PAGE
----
Lauren Looks Back: Matt Baker


There's a lot one could say about artist Matt Baker. He is absolutely a pioneer in the comic industry, being the first known African American comic book artist to find success in the industry. Born December 10, 1921 in North Carolina, he moved to Pittsburgh, PA with his family at a young age. After high school he moved to Washington DC and landed a job with the government. Unable to serve in the military due to a heart condition, he then moved to New York City to study art at the Cooper Union School of Engineering, Art and Design. It was here that he would find his calling, drawing inspiration from such artists as Will Eisner, Reed Crandall and Alex Blum.


His first job was with S.M. Igor Studio in 1944, bringing in only a picture of a beautiful woman he had drawn. That 833667was enough to convince Igor to hire him on as a background artist. But Baker flourished with his jobs. His art was stunning, and his women was other worldly. His first known work was penciling and inking the women in a "Sheena, Queen Of The Jungle" story in Jumbo Comics #69. This gave him the reputation of being one of the industry's best Good Girl Artists, a title that still sticks today! His most famous character would have to be Phantom Lady. While he didn't come up with the character (the Igor Studio–specifically Arthur Peddy created her) he gave her the look we all know and recognize. His interpretation of Phantom Lady is the most recognizable and popular, and Baker penciled Phantom Lady until 1949.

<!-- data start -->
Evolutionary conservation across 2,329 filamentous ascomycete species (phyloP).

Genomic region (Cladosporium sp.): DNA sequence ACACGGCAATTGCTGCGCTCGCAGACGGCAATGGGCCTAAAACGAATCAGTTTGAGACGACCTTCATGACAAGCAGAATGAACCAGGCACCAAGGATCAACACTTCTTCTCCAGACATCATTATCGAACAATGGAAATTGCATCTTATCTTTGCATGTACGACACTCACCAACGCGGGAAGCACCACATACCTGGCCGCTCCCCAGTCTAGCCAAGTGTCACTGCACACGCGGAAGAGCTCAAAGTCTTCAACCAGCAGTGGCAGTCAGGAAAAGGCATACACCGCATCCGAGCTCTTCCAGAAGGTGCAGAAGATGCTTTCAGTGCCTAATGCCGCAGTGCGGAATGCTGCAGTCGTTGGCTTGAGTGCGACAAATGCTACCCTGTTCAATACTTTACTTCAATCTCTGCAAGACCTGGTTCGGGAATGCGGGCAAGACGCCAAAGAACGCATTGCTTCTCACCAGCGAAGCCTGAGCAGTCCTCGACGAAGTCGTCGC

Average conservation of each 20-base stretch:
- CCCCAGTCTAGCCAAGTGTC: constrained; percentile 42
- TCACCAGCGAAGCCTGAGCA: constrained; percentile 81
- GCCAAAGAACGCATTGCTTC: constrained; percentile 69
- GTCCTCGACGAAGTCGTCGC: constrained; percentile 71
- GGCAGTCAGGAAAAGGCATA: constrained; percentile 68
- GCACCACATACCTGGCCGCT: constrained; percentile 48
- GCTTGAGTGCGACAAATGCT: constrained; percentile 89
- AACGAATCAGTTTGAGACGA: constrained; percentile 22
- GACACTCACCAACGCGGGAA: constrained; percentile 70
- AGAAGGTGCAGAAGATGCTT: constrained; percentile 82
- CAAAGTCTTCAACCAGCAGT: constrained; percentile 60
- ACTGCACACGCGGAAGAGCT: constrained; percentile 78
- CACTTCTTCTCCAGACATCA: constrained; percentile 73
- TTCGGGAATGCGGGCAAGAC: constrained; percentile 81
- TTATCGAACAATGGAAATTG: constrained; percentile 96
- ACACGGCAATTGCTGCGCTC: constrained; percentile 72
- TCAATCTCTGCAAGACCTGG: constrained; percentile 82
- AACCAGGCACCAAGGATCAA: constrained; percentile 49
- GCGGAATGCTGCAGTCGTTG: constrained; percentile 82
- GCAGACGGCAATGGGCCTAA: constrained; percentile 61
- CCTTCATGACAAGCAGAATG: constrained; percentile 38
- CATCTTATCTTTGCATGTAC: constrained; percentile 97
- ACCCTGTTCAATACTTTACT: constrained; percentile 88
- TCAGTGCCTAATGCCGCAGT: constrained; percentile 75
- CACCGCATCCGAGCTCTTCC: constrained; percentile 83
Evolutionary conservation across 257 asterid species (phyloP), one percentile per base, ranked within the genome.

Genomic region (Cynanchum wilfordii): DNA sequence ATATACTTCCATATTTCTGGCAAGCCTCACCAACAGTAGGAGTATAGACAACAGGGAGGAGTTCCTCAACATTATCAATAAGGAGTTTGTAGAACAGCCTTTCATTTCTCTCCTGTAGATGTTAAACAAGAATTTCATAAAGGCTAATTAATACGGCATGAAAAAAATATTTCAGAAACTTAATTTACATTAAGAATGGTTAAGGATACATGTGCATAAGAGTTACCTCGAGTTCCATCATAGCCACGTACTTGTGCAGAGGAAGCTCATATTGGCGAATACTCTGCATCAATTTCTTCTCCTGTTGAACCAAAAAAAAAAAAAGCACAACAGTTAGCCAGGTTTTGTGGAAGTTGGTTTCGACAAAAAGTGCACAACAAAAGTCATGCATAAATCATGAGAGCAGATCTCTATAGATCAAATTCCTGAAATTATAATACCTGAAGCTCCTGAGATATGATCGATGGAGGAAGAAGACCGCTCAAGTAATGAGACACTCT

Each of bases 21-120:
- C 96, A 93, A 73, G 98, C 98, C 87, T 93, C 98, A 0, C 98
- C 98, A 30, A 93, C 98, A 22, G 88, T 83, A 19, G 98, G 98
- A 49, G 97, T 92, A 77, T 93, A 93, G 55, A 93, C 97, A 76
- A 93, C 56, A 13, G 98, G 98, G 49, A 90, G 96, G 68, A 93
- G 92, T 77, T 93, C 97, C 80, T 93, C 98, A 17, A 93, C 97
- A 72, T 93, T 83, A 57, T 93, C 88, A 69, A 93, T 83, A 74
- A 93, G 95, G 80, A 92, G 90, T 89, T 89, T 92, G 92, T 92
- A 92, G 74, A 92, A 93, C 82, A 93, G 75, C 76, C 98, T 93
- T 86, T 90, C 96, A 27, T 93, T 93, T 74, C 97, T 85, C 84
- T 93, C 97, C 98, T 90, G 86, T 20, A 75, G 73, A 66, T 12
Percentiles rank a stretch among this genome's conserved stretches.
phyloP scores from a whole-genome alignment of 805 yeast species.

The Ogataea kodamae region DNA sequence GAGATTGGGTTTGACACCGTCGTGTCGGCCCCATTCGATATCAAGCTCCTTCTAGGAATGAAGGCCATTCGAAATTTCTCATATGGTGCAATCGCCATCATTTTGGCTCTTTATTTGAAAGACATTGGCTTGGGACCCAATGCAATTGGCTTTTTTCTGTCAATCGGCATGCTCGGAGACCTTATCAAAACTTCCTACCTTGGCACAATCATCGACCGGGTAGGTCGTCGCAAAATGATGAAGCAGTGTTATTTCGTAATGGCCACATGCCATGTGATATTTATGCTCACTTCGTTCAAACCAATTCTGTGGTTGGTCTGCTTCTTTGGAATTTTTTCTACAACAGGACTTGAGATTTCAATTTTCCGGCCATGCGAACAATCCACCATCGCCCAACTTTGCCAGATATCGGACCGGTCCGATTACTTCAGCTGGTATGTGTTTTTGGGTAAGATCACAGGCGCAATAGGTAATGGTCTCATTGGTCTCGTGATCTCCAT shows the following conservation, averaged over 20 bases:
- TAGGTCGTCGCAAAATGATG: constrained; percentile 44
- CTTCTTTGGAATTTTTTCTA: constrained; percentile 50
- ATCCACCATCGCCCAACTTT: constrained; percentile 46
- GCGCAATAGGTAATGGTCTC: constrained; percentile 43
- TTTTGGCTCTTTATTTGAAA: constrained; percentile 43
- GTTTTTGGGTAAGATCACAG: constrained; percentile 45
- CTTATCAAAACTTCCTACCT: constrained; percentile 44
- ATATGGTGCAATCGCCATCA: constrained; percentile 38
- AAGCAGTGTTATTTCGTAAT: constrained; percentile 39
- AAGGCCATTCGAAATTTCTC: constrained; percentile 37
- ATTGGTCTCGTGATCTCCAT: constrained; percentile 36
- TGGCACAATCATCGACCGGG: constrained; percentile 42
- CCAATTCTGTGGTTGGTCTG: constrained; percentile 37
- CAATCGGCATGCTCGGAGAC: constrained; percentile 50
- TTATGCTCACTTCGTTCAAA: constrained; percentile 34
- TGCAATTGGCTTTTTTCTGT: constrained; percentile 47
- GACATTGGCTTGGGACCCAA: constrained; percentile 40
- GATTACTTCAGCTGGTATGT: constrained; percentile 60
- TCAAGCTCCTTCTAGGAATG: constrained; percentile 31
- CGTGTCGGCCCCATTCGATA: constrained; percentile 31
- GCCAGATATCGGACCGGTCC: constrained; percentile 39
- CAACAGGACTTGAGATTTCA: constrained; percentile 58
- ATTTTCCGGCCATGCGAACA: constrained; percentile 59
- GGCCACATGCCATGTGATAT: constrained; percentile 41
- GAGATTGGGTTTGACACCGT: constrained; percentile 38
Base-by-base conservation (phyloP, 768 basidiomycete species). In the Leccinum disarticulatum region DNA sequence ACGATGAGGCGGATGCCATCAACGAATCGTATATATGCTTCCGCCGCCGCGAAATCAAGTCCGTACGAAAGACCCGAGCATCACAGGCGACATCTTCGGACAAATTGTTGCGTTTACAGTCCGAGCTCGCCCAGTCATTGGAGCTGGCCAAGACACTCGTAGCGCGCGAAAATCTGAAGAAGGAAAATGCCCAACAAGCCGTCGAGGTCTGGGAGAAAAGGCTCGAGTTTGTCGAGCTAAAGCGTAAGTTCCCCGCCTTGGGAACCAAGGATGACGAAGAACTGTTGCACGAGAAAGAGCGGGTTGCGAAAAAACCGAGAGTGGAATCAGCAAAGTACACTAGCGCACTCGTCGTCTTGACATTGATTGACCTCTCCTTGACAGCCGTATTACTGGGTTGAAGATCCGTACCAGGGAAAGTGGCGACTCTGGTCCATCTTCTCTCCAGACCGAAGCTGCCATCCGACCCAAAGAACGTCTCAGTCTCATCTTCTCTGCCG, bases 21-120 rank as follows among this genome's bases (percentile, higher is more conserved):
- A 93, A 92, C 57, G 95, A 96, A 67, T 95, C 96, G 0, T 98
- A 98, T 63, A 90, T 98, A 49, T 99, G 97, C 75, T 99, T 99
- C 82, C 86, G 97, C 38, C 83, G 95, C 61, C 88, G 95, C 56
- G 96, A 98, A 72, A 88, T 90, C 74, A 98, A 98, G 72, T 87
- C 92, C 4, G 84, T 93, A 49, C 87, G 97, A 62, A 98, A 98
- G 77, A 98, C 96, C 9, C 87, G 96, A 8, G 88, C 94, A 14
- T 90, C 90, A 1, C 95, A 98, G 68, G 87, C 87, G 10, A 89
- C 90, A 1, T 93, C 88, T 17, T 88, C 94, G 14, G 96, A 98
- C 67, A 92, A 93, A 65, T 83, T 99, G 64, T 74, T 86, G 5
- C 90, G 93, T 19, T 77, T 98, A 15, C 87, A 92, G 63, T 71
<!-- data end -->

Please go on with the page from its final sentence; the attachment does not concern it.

In 1948 he became to lead artist at St. John Publication, and created possibly the first graphic novel while there. It Rhymes With Lust was published in 1950 and touted itself as a "picture novel". He also created a number of other creations in his time, such as Canteen Kate, Teen-Age Romance, Diary Secrets, Pictoral Romance and a number of other comics as well. If you collect Golden Age comics, chances are high you have a number of Baker stories in your collection. He also did freelance work for Atlas Comics (which would eventually become Marvel), penciling such comics as Western Outlaws, Quick Trigger bakerm_seven_seas47_4Action, Frontier Woman and Wild Western.

Unfortunately for the industry his genius would come to an end not too long after it started. Baker suffered a stroke in 1957 which affected his artistic abilities. On August 11, 1959 Baker passed away in New York City. While he may have passed at an early age, his legacy lives on. His diverse and prolific works speak for themselves. In 2009 he was inducted into the Will Eisner Comic Book Hall of Fame.

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About Baltimore Lauren

I like pinball machines, Archie Comics, and bad movies. Sometimes I write about old books for the heck of it. Follow me on Twitter: @BaltimoreLauren
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